“I can’t complain about the fifth place,” Lesser told German broadcaster ZDF. “Especially with two misses I absolutely have to be satisfied with the result. On the course everything I worked for during the last days panned out. […] But I am a little annoyed about the two misses in standing. In Nove Mesto, we talked about the home field advantage for the Czech Republic, and then you see Gabriela Koukalová shoot 0+3 [in the sprint there], and I believe that’s how I also felt today in the standing stage. It was very quiet, I hit the first shot, and then there comes such a noise [from the stands] to the shooting range that it got me a little bit out of my concentration, which must not happen, so I am a bit angry about that.”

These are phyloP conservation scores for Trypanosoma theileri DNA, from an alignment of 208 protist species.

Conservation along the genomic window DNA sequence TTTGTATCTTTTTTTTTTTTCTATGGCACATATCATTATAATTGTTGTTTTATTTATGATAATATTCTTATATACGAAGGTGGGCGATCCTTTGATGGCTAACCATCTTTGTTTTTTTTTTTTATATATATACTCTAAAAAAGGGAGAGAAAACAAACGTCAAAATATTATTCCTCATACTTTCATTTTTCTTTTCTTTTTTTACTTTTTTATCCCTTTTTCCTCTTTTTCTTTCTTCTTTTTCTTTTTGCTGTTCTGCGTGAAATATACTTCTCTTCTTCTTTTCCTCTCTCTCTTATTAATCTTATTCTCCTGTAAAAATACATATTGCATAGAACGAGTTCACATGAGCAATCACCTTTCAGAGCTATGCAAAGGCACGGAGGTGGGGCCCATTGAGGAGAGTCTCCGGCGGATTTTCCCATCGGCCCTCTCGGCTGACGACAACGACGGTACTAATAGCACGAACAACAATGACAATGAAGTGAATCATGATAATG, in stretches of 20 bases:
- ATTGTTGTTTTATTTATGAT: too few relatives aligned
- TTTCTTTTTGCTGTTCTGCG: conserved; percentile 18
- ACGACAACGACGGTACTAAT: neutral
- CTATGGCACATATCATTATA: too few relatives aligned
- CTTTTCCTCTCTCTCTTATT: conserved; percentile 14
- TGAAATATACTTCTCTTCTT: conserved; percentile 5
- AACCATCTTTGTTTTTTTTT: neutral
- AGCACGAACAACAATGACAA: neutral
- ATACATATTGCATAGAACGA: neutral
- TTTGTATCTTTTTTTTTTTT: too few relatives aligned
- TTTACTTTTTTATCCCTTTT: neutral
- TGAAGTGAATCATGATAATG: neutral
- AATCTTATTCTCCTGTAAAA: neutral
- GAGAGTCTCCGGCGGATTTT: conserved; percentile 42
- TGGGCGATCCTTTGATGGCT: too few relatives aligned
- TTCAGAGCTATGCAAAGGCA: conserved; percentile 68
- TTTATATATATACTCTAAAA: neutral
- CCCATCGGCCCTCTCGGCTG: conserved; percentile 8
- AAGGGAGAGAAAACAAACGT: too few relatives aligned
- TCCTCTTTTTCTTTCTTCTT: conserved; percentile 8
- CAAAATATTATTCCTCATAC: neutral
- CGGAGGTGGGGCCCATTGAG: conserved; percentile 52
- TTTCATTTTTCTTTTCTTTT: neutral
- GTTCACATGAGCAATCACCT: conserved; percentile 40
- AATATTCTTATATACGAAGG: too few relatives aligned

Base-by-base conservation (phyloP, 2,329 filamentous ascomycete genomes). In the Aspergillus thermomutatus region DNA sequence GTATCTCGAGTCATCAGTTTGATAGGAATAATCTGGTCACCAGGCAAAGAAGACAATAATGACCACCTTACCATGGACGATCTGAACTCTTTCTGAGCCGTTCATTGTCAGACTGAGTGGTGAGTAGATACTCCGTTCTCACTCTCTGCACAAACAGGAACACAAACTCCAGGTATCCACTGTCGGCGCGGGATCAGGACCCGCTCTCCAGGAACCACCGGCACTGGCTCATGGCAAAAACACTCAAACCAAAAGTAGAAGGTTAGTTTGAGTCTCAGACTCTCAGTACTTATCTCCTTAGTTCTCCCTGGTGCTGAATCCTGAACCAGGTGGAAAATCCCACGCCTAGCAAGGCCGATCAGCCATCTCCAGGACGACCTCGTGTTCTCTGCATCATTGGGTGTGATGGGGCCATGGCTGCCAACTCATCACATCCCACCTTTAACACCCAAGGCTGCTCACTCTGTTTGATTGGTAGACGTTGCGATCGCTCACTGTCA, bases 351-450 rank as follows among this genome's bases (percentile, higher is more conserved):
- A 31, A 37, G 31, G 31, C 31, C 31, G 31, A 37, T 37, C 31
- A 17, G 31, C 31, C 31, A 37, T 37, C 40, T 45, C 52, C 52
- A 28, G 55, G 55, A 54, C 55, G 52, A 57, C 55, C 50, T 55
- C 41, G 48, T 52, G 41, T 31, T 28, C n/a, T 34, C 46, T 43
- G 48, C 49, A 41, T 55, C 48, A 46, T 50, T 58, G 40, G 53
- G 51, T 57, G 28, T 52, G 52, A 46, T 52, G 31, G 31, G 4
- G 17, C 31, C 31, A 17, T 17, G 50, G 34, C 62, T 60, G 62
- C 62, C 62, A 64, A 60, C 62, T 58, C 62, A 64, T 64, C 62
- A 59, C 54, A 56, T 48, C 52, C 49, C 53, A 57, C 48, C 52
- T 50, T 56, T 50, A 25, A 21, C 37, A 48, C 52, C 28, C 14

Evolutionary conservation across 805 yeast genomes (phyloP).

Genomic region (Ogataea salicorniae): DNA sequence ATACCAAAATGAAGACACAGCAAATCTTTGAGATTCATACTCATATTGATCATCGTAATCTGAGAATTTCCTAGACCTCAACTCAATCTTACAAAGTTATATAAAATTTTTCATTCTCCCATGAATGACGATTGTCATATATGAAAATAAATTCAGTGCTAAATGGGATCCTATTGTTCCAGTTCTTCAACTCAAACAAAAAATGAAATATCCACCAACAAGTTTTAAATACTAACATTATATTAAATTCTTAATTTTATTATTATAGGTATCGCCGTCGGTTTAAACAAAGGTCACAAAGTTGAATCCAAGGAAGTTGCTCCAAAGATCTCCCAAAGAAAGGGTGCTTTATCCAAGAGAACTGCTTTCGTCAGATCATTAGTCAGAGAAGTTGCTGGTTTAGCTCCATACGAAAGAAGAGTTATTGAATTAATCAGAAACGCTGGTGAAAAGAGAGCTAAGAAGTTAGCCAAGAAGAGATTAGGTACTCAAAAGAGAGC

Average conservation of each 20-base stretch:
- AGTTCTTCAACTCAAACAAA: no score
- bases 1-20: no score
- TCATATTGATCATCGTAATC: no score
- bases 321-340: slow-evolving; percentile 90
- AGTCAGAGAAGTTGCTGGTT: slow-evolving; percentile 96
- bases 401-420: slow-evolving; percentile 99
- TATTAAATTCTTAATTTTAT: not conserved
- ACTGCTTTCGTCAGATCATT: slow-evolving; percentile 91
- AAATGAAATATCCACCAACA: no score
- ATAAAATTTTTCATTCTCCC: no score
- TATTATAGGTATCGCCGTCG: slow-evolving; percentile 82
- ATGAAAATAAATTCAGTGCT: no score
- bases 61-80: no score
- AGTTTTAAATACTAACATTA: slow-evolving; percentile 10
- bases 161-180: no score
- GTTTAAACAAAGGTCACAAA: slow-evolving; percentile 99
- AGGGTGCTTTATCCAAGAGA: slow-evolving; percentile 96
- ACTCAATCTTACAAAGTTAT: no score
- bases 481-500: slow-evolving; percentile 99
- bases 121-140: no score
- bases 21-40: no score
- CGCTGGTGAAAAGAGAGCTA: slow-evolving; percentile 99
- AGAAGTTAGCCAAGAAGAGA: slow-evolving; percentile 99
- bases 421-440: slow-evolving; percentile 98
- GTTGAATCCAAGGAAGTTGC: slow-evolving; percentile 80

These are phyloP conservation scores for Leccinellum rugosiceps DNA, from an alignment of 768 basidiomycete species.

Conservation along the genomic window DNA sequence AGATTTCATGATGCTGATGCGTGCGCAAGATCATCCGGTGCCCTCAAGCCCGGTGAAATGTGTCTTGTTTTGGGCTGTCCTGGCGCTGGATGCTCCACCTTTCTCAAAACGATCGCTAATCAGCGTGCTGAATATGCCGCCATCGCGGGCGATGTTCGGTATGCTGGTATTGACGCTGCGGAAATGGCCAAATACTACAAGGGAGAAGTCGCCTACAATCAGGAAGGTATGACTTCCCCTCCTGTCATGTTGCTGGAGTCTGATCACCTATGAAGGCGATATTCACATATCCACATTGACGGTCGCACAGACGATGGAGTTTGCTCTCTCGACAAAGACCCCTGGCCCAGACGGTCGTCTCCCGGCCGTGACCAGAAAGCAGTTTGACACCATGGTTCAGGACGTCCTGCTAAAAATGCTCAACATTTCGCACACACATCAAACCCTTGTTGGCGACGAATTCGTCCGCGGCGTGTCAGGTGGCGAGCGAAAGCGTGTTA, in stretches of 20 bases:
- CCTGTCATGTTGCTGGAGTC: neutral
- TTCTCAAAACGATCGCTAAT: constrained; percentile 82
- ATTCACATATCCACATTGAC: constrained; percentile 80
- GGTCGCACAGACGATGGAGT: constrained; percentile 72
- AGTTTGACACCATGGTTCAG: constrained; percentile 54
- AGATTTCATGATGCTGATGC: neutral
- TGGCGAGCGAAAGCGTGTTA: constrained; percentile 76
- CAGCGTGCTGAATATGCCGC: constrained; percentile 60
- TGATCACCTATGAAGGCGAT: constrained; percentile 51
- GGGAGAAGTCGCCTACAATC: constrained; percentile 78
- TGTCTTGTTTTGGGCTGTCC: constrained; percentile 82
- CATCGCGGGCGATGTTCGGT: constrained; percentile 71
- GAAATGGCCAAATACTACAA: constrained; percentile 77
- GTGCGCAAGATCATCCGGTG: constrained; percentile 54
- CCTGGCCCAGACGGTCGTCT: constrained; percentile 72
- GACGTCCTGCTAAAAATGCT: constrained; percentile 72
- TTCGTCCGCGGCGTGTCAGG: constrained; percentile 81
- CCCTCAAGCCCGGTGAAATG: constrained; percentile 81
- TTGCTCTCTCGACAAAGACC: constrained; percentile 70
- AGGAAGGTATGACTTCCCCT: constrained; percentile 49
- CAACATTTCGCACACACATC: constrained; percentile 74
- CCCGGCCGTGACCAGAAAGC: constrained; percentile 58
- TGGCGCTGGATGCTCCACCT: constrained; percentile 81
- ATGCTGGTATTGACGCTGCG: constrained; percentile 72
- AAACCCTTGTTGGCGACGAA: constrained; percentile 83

“Conditions were not easy,” Martin Fourcade told ZDF about his shooting woes with three penalties on his way to an eighth place (+51.3). “I was struggling with the wind. It was not easy. This is not an excuse, but I had my zeroing on the [lane position] target number one and it was quite easy for the prone shooting, but we had no wind for the standing [in target practice] and it was something I didn’t succeed to manage for my standing position in real wind conditions.”
Fourcade limited the damage for the following pursuit by once again skiing the fastest course time.
Three North Americans Onto the Pursuit
The best North American in the difficult conditions was Tim Burke, who finished 35th (+1:51.8) with two penalties (0+2).
“The heavy snow and gusty wind made for a challenging race today,” Burke said according to a US Biathlon press release. “We were lucky that the snow stopped right before the start today, but this also made for some challenging conditions on the track throughout the race. I feel like I was lucky in prone with having little wind, but standing was a real fight with strong wind and it took me a long time to get all five shots off.”